One of the advantages of platforms like Antenna is that we as scholars get the opportunity to respond to events as they’re happening. However, at the same time, it often seems impossible to capture media events as they transpire, especially when they “begin” and “end” within the same twelve-hour period. When I woke up on Wednesday morning, the idea of a Veronica Mars movie was a pipe dream; by the time I went to bed, almost 40,000 people had contributed to a Kickstarter campaign that had passed its $2,000,000 goal in record time, meaning that a Veronica Mars movie is tentatively scheduled to film this summer and arrive early next year.
While the feat is remarkable in and of itself, what struck me was how the Internet managed to keep pace discursively, going through the full cycle of initial enthusiasm (wondering whether this could be a step forward for how television is produced), emerging skepticism (concerns over funding a project for a large studio like Warner Bros.), and then finally the inevitable “Now what?” that comes with any successful Kickstarter project. Normally this cycle could take a week, or even a month (which is how long the Kickstarter had to reach its goal), but anyone who spent their day in front of a computer could experience it all in the span of about twelve hours.
As soon as the Kickstarter was revealed, I could hear dozens of media studies professors mentally adding to their lesson plans on fan cultures, another case study to join Chuck’s Subway sandwiches, Jericho’s peanuts, and Roswell’s Tabasco sauce. I could also see other creators—like Terriers’ Shawn Ryan, Men of a Certain Age’s Mike Royce, and The Middleman’s Javier Grillo-Marxauch—tweeting about what this could mean for other shows canceled before their time, and Deadline was reporting on distribution and marketing as soon as it was clear the Kickstarter would reach its goal. While the Veronica Mars movie may have been transformed into something real through its Kickstarter, the Kickstarter itself was transformed into an abstract case study as soon as its success was guaranteed.
Like everyone else, I am excited to integrate this into my lecture on fan cultures, intrigued by the prospects for other creators to utilize similar strategies in the future, and incredibly curious—and conflicted—to see how Warner Bros. approaches the production of the project in the wake of the intense fan support. However, at the same time, I am hesitant to give into this abstraction having had the experience of “being there” on Wednesday. While it would be facetious to suggest that this is the kind of event that you’ll tell your grandchildren about, or that you’ll “remember where you were when the Veronica Mars Kickstarter ticked over $2,000,000,” the experience of watching the numbers go up throughout the day or refreshing the page in the final seconds was nonetheless a key space in which the meaning of this Kickstarter unfolded; when the Kickstarter converged with the selection of a new Pope on Wednesday afternoon, during which cable news informed me I was witnessing history, it called attention to the shared “liveness”—if not shared scale—of the two events (and created a new genre of Veronica Mars/Catholicism mashup jokes we’ll never get a chance to use again).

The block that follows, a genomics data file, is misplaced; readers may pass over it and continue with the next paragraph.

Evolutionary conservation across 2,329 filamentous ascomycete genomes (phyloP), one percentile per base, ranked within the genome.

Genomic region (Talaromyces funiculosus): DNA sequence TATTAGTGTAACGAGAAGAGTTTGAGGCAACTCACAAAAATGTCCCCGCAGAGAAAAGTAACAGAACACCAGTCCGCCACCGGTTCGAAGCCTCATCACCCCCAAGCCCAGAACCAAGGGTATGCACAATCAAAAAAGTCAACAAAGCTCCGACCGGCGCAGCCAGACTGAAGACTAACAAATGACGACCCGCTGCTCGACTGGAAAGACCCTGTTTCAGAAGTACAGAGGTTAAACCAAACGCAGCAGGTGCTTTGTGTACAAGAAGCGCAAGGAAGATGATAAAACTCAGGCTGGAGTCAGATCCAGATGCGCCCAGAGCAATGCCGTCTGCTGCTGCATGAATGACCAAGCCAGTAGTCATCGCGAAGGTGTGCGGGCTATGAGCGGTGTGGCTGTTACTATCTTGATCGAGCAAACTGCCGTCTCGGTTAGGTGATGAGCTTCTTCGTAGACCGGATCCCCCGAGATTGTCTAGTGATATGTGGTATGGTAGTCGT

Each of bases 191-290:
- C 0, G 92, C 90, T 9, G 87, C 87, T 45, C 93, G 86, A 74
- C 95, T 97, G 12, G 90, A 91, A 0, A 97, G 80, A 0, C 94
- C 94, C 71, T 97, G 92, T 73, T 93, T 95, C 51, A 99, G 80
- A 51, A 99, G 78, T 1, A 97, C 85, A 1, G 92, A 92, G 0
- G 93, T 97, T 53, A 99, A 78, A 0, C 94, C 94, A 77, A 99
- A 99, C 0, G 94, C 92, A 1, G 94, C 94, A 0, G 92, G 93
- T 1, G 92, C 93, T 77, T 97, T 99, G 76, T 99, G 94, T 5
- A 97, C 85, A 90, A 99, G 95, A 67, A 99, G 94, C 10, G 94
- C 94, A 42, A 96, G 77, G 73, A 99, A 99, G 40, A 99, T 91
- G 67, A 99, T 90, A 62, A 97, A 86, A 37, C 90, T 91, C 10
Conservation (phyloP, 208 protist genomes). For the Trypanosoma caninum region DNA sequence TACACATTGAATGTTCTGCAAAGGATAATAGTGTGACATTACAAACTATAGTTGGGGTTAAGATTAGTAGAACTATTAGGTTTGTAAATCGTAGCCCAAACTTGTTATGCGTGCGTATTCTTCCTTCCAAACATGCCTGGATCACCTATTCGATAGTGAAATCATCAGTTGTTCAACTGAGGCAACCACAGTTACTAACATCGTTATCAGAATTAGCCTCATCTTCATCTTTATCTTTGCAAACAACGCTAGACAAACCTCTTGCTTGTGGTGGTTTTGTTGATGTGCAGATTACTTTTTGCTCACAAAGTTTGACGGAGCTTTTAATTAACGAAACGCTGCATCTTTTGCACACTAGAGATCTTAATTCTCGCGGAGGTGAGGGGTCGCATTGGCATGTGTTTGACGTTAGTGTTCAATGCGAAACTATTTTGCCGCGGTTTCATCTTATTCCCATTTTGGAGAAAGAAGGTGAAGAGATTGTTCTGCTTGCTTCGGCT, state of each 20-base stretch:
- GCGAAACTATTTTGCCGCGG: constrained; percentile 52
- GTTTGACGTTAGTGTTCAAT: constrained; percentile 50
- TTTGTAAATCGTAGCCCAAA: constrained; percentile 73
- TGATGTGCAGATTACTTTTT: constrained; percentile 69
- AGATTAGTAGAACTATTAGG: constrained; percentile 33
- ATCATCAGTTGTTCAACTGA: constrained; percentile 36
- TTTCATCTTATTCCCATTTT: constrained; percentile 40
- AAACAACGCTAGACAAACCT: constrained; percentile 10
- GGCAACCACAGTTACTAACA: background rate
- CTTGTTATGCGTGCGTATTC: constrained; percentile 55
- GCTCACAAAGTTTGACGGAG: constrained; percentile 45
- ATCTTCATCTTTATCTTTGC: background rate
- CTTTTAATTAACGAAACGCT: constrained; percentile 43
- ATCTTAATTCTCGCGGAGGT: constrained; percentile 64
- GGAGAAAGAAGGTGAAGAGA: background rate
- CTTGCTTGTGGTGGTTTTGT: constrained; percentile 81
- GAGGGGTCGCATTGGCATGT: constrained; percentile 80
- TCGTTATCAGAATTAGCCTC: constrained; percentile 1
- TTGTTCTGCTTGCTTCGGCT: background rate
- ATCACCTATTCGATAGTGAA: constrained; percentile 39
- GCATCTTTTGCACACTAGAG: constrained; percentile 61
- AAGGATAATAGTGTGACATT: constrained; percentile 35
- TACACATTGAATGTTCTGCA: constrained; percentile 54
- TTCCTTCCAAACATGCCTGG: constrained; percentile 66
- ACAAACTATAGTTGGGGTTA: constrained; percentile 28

The Kickstarter conversation began in earnest last year surrounding a collection of successful video game projects, and at the time Ian Bogost asked “what if Kickstarter is more about the experience of kickstarting than it is about the finished products?” He goes on to suggest that when you support a Kickstarter “you’re buying a ticket on the ride, reserving a front-row seat to the process and endorsing an idea.” Building on that idea, following a Kickstarter as it approaches its goal strikes me as the equivalent to waiting in the queue to a ride at Disney World, an interactive experience in its own right that is designed to build excitement for the ride to follow. The introductory video and the tweets sent out by Rob Thomas and Kristen Bell were like the pre-recorded content that plays on the screens as you walk by; the social media chatter between fans lines up with the conversations you strike up with the people waiting in line around you; just as I used Spotify to listen to the Veronica Mars soundtrack while watching the Kickstarter grow, “We Used To Be Friends” would be playing on an endless loop in the Magic Kingdom.
As with some theme park rides, the line between the queue and the ride will be blurry in this case: does the ride begin when the Kickstarter reaches its goal? Or when the film is released next year? Or when the film goes into production this summer (since viewers were supporting not the project being released but rather the project existing at all)? Regardless, however, I want to maintain the importance of Wednesday not simply as a procedural act—backers contributing to a Kickstarter—but rather a social experience in which latent fan cultures were awakened, mobilized, and monetized in real time. Even if it’s twelve months until the project sees the light of day, and even if the Kickstarter earns another ten million dollars, I would point to Wednesday as a distinct cultural moment rather than simply the beginning of a larger trend.
The challenge, of course, is capturing a “moment” for the sake of either research or teaching. It shifts our role as scholars from careful researchers to frantic curators: I spent my day trying to chart the growth of the Kickstarter in terms of average contributions, while I saw at least one scholar using Storify to curate relevant Twitter conversation. I don’t know what I intend to do with this data, precisely, but for the moment I can only hope it helps combat the “ephemerality” of Wednesday’s experience in the queue as we move forward in teaching and researching the meaning of this campaign.